While many journalists around the world report the daily infection rate and death toll of COVID-19, audiences are seeking other stories that show the impact of the virus on their lives. How can journalists tell those wider stories with data?
Often referred to as the fourth estate, journalism is key to a democratic society. But sometimes just reporting on an issue isn’t enough. To promote accountability, Eva Belmonte explores how data is blurring the lines between advocacy and journalism.
In a world where journalists are also ‘numbers’ people, teachers need to find innovative ways to overcome their students' math anxieties. Using research from other disciplines, Kayt Davies outlines fun exercises that can be used in any classroom.
Geographical information systems, or GIS, provide one of the most efficient means of uncovering spatial patterns in geographic data. Jacques Marcoux provides a walkthrough of how GIS tools can be leveraged for original news content.
Bad predictions, especially in high-stakes stories, can be more than confusing and misleading -- they can be dangerous. G. Elliott Morris draws on examples from political journalism to describe some guidelines for good predictive journalism.
Personal information is often mixed in with data that are vital to a story, raising ethical questions around publication. Vojtěch Sedlák covers four techniques to de-identify data and simple ways journalists can introduce them into their workflows.
It is generally believed that numbers are hard and judgements are soft. But metrics and indices are much softer than we would like to think. With case studies from Africa Check, Morten Jerven covers the basics of cross examining statistics.
What are the most effective ways to introduce students to data? From Ireland to Kyrgyzstan, there's a lot to be learnt from teachers all around the world.
Humans have been embedding data into the properties of physical objects for millennia, so why don't modern journalists? Alice Corona explores the newsroom benefits of producing data physicalisations, along with a tutorial to help you get started.
While data journalists often produce rigorous reporting about social issues, there is less on responding to the same problems. Brent Walth provides an overview of solutions journalism frameworks, and why they're important for data journalism.
When we think of data journalism, we usually don't think of radio. Yet, data can power all forms of reporting, even those that aren’t visual. We spoke to six data experts to uncover best practices for representing data through sound.
Armed with data, fact-checking organisations work tirelessly to help separate facts from fiction, and any misnomers in-between. Here's how they do it.
The 2018 World Cup might be over, but that doesn’t mean we can’t enjoy the data journalism that it inspired. We collated a full roundup of data journalism that dissected, predicted, and queried the World Cup.
Major newspapers across Europe have found a solution to protect local journalism: robot journalists. But, will robot reporting ever be entirely neutral? Alexander Fanta looks at the potential biases in robo-journalism.
In the contemporary climate of distrust, how can data be leveraged to reimagine social issues? The Engagement Lab at Emerson College spoke to 40 American civic media practitioners to find out.
Reporting and handling Twitter data, which can contain personal or sensitive content, requires an ethical mindmap. Luckily, we have one.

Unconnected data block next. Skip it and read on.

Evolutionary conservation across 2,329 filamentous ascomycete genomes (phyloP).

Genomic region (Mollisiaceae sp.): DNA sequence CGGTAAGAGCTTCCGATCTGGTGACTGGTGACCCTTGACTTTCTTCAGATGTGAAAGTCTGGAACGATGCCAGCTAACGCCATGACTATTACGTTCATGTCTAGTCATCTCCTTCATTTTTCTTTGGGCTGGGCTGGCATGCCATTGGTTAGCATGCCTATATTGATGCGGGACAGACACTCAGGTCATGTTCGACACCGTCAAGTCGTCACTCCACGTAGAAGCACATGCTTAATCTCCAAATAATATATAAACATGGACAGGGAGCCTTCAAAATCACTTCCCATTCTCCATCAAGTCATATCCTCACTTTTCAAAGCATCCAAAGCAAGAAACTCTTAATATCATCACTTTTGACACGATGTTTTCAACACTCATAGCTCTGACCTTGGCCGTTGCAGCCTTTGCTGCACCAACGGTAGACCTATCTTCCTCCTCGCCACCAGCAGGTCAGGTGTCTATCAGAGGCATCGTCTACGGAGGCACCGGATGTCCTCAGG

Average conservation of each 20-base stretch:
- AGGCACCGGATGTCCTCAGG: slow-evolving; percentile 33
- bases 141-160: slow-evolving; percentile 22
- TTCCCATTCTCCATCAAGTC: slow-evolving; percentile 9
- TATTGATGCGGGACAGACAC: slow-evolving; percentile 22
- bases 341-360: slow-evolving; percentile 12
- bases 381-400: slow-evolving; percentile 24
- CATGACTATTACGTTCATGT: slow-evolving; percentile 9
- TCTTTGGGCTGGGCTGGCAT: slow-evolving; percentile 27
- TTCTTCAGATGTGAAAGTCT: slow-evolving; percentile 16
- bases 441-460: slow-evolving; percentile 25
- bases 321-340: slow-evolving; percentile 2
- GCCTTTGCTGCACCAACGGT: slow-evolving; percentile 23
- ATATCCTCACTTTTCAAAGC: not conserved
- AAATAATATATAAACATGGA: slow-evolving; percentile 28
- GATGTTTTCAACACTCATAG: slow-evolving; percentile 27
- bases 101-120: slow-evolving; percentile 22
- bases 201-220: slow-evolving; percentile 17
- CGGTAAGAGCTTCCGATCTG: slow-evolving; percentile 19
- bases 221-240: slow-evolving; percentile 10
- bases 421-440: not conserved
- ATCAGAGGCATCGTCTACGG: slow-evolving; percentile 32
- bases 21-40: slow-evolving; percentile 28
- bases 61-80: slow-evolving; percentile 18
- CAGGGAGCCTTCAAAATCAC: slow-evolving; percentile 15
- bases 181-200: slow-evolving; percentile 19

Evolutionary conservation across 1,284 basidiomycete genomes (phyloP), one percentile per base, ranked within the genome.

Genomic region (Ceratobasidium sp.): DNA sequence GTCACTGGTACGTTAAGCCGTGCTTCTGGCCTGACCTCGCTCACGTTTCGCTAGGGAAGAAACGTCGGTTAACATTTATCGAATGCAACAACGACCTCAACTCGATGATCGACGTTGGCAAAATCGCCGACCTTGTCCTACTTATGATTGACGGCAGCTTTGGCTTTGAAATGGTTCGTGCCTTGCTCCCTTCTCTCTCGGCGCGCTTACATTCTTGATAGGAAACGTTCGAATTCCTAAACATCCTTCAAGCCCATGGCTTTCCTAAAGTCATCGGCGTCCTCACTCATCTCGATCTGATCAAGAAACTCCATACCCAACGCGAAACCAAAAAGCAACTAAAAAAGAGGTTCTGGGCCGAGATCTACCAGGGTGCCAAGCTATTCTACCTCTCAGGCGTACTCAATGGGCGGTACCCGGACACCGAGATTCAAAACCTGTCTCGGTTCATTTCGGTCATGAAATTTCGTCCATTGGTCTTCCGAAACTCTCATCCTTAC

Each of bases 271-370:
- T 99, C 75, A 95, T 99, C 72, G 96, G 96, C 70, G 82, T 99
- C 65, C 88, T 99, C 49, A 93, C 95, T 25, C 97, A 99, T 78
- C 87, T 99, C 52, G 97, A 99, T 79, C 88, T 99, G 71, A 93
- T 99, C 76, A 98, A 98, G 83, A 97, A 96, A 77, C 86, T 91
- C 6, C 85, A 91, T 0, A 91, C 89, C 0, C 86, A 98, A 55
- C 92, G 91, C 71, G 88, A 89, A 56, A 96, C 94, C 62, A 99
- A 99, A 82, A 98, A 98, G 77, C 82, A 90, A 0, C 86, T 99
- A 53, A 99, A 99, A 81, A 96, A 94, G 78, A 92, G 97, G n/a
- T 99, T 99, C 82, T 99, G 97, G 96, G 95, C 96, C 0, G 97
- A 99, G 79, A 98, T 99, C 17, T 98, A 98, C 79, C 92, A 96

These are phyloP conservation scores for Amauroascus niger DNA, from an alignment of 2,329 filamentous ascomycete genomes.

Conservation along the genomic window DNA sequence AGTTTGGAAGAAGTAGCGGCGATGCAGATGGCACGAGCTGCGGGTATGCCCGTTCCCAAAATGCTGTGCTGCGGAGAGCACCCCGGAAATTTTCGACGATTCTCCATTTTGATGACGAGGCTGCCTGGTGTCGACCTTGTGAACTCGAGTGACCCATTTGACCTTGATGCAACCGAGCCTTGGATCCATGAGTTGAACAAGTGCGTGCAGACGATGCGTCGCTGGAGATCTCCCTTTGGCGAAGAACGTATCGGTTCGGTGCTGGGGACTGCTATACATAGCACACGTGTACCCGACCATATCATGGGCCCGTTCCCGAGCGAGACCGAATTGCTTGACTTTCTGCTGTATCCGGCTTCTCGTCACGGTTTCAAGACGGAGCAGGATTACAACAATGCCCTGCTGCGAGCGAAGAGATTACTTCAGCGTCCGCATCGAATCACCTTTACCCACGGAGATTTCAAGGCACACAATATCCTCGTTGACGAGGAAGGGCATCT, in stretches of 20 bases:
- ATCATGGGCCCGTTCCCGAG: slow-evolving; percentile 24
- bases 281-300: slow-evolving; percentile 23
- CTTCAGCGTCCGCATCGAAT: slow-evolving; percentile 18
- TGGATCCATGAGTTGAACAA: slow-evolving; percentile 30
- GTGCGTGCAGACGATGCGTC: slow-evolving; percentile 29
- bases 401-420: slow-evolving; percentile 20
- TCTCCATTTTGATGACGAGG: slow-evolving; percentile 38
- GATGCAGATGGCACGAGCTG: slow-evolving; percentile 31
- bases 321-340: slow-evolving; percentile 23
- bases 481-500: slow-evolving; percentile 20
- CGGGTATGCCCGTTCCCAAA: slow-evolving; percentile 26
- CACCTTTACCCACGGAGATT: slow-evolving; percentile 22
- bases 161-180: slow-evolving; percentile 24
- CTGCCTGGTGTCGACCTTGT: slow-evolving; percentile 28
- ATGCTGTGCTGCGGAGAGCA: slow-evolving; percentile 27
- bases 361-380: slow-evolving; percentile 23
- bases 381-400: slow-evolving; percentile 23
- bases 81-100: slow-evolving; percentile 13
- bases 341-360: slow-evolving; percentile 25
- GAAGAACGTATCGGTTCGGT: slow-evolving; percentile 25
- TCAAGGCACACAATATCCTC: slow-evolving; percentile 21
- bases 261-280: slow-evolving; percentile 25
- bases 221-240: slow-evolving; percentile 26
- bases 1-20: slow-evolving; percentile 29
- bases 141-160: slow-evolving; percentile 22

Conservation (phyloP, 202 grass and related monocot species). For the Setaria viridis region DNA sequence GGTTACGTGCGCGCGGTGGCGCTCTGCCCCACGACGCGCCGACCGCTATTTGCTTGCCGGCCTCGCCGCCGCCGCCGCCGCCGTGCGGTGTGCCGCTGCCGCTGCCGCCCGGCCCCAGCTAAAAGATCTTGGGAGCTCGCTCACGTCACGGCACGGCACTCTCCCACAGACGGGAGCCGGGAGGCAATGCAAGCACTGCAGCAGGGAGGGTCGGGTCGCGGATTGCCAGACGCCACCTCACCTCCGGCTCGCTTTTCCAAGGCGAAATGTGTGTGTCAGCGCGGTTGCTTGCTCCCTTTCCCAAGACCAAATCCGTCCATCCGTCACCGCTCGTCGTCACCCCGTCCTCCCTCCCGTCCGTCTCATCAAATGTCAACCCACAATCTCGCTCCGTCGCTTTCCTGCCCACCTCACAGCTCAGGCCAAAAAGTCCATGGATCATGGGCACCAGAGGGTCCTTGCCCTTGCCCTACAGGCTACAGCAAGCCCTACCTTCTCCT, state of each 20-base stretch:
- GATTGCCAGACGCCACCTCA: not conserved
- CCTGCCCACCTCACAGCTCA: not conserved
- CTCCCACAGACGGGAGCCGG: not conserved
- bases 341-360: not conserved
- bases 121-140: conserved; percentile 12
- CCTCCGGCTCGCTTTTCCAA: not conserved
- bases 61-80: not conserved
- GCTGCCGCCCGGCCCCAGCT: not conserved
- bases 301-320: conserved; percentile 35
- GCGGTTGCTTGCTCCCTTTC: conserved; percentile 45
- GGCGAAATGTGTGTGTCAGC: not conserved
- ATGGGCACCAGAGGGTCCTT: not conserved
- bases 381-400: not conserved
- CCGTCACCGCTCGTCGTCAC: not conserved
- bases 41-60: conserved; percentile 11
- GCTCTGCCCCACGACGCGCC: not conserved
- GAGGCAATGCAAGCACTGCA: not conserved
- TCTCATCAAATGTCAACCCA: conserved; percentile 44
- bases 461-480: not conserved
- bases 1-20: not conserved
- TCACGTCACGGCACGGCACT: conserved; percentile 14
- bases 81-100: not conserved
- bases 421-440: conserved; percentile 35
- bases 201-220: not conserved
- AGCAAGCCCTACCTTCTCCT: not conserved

How do data journalists make ethical decisions? Using case studies from gun permit reporting, this article showcases the power of online discussion in solving ethical dilemmas.
As computational methods become more prevalent in the newsroom, Jennifer A. Stark examines the standards and expectations for ensuring editorial transparency.
By holding a magnifying glass to systemic flaws in society, data journalism can encourage positive change. Conversely, when published without context or consideration for ethics, it can cause harm through the perpetuation of stereotypes and biases.
Accountability journalism represents the very best journalism in the industry. But even the best journalism has been disrupted by the emergence of social media. How can we regain and retain our distracted and distrusting audiences?
Geographic maps can be very illuminating, but sometimes bigger countries overshadow smaller ones, leading to false assumptions. Overcome this problem is by creating a map where all countries are the same size.
Bahareh Heravi interviews Mar Cabra about the power of using data for investigative projects.
When journalists try to communicate large amounts, they have a tendency to measure area in multiples of football fields, and volume by Olympic swimming pools. But this isn't always the most effective approach.
Despite the growing interest in data journalism in academia and newsrooms, there is a lack of systematic research into this domain, resulting in a divide between academic and industry practices. Bahareh Heravi bridges the gap with Megan Lucero.
From audience metrics, to spreadsheets and databases hoovered up during news-gathering, Dick Murray looks at how the explosion of data in journalism affects the news.
Where does data come from? What can journalists do with it? And what happens once they're done with it? Jonathan Stray explores these questions and more.
Because these can easily lead to bad conclusions, technical misunderstandings raise important ethical challenges. Jonathan Stray highlights a straightforward problem that is often ignored: the margin of error in the available data.
The ability to create interactive visualisations is a widely sought skill in newsrooms. But non-coding journalists often feel nervous getting started. Scott Murray provides valuable advice on learning D3.js and when to expect productivity.